Haiku Tunnel

Never mind the terrible title — it's one of the few things about this sly workplace comedy that doesn't quite work. Based largely on the personal experience of co-writer, -director and star Josh Kornbluth, a Bay Area monologist who once supported himself by toiling as a temporary office worker, the film concerns one "Josh Kornbluth" (Kornbluth), an...read more

Reviewed by Ken Fox
Rating:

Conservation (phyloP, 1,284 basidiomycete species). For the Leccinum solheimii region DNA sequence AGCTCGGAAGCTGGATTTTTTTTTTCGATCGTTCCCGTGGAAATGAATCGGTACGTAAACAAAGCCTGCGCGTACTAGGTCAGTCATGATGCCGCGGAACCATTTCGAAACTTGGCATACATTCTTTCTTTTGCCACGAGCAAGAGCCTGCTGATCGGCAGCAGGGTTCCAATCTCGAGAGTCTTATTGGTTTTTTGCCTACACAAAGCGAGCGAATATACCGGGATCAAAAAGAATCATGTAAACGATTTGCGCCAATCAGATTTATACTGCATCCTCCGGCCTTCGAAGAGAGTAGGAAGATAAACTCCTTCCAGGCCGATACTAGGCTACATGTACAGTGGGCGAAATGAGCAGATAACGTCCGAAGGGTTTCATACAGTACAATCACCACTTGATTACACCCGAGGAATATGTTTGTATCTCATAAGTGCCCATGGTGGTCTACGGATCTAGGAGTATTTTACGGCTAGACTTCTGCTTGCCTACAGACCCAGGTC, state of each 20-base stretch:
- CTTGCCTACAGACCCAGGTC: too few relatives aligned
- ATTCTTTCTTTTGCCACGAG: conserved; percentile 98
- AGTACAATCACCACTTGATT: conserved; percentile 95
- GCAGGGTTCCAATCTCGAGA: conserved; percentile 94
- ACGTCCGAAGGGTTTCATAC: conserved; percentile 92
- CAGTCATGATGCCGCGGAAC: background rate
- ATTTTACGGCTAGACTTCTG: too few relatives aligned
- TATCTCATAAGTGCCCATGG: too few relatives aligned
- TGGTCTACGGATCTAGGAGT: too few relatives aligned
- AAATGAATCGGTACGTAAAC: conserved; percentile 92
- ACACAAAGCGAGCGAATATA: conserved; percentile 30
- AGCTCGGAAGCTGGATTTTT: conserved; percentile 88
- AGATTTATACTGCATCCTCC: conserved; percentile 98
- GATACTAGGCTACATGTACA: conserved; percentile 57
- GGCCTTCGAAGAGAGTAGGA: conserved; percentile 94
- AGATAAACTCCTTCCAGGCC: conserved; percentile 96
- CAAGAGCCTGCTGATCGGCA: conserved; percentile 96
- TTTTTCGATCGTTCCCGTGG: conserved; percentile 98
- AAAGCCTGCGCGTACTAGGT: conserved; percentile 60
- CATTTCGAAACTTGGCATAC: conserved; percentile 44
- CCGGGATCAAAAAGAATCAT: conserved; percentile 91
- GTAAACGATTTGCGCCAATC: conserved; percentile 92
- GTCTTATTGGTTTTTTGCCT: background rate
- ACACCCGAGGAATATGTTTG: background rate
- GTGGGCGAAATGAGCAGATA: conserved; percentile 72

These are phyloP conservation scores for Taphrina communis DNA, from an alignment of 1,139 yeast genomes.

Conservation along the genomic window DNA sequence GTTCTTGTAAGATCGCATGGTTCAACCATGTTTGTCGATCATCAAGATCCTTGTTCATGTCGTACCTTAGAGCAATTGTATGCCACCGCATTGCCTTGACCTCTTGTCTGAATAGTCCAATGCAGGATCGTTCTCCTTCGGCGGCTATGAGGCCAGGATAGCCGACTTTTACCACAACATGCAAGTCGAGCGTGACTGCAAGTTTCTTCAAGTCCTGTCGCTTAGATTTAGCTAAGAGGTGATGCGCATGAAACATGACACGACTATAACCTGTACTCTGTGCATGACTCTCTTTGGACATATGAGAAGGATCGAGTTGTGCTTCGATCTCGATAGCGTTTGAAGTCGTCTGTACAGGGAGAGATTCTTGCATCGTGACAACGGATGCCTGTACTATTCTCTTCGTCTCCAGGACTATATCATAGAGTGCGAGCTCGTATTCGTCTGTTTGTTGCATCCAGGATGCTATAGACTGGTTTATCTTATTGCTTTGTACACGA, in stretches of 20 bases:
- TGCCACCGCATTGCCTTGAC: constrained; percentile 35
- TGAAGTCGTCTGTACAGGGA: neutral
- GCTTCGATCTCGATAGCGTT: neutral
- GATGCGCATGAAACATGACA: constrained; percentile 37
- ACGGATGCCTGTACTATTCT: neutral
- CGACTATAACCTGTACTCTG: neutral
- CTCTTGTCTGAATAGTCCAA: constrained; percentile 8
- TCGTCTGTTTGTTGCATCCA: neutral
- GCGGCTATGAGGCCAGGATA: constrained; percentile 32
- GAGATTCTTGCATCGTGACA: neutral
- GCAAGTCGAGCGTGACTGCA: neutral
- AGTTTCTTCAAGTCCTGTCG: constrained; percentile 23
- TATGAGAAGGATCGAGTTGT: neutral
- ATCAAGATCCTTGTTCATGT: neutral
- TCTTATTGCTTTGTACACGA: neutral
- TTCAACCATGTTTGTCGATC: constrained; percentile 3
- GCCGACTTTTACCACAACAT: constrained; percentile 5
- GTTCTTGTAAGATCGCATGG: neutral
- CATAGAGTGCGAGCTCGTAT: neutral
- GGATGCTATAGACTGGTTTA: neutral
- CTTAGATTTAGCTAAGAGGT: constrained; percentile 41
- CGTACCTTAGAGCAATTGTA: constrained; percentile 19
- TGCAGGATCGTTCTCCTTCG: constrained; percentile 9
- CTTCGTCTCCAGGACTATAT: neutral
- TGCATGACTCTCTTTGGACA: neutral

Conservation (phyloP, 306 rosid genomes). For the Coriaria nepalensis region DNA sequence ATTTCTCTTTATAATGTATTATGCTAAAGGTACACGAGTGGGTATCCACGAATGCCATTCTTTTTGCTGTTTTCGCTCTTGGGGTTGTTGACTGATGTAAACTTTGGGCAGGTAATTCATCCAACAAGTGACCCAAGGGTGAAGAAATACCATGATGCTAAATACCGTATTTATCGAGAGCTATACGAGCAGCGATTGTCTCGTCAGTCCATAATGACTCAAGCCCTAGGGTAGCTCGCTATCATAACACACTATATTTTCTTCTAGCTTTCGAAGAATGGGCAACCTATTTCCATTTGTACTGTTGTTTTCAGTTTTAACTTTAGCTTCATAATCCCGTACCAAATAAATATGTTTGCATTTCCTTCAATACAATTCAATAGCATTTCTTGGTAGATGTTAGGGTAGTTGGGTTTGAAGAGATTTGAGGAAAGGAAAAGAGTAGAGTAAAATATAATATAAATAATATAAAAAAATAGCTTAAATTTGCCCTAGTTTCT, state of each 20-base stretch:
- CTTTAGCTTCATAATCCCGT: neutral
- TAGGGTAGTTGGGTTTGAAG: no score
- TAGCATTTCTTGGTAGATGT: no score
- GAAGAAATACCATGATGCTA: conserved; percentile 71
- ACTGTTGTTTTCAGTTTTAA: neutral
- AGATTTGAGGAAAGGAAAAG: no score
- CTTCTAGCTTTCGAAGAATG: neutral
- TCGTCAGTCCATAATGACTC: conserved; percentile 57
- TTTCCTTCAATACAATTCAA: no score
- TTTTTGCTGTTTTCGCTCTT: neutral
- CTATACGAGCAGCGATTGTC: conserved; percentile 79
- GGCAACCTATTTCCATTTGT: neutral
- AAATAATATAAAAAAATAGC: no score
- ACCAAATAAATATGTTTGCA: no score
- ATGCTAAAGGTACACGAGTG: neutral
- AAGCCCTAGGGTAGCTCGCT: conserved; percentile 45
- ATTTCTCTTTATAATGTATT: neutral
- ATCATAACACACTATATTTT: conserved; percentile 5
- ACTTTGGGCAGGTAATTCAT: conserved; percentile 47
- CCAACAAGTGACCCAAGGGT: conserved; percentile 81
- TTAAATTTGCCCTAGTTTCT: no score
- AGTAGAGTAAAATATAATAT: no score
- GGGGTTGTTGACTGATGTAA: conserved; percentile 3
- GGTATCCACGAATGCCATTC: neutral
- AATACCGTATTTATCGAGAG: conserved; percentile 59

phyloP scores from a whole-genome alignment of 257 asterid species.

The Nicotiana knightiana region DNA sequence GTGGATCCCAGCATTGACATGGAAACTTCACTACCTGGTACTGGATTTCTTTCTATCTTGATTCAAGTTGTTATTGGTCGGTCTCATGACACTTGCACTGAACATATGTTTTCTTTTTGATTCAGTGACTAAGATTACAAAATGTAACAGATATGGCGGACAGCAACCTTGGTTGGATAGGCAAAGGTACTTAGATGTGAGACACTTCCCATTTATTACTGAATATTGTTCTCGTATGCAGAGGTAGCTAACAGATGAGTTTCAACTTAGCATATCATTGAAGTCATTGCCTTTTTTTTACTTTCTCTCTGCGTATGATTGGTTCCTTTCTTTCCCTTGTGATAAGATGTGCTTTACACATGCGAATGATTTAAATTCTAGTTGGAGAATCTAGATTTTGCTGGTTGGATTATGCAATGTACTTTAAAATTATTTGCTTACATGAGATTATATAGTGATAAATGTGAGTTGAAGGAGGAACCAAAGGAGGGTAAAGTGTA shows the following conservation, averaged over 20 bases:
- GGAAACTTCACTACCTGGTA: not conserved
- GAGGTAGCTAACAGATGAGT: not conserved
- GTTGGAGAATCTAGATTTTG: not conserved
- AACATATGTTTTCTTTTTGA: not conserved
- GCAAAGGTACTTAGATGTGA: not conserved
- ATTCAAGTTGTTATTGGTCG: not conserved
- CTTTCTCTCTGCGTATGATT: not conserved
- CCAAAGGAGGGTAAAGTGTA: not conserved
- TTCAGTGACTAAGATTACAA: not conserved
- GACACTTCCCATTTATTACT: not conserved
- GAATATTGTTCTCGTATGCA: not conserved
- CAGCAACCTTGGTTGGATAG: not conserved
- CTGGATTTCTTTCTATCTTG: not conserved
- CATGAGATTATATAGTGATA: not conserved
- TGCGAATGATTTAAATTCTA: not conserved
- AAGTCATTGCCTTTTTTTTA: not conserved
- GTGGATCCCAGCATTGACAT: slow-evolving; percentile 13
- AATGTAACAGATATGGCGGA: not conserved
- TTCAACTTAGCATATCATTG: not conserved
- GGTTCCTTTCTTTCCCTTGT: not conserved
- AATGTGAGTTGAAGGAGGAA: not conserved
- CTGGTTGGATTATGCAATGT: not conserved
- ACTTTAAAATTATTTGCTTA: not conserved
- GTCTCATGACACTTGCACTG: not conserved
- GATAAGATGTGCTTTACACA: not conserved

Never mind the terrible title — it's one of the few things about this sly workplace comedy that doesn't quite work. Based largely on the personal experience of co-writer, -director and star Josh Kornbluth, a Bay Area monologist who once supported himself by toiling as a temporary office worker, the film concerns one "Josh Kornbluth" (Kornbluth), an aspiring Bay Area novelist who, well, supports himself through temp work. But Josh is no ordinary temp: Punctual and diligent, he loves his day job and just may be the best temp in San Francisco (or rather "San Franclisco," which, as Kornbluth's opening onscreen waiver assures any litigious-minded lawyers who may object to his treatment of their profession, is the entirely fictitious setting for this entirely fictitious film). Josh takes a temp job with the law firm of Schuyler & Mitchell (S & M, get it?) as administrative assistant to Bob Shelby (Warren Keith), a top tax attorney who may not be Satan himself, but whose voice can clearly be heard if you play a certain Judas Priest record backwards. Josh, who's perfectly happy working as temp, is faced with a radical lifestyle change when slithery, prune-faced head secretary Marlene D'Amore (Helen Shumaker) — that's pronounced "De-moray," like the eel — tempts him into "going perm" and accepting a fulltime position with S & M. As soon as he does, Josh begins work on his novel in earnest while still on the clock, and his work begins to suffer. The McGuffin here is an audio tape containing the text of 17 very important letters that Josh is supposed to first transcribe, then mail — a relatively simple task that somehow keeps getting put off until Josh's very job is jeopardy. The plot, such as it is, is really just a pretext on which to dangle Kornbluth's musings on office culture, and the details are just perfect, from the co-worker chit-chat over after-work drinks to the all-powerful systems administrator (Raoul Brody) who has the power to reroute Josh's print jobs to a whole other building. The film was originally developed as a monologue and at times it shows, particularly when Josh directly addresses the camera. But it never really feels stagey: Kornbluth manages to match his wordy voice over with clever visual gags and flourishes. There are a few weak spots — the ending could have used some fine tuning — but otherwise it's a solid sleeper: unassuming, unexpected and wholly entertaining.

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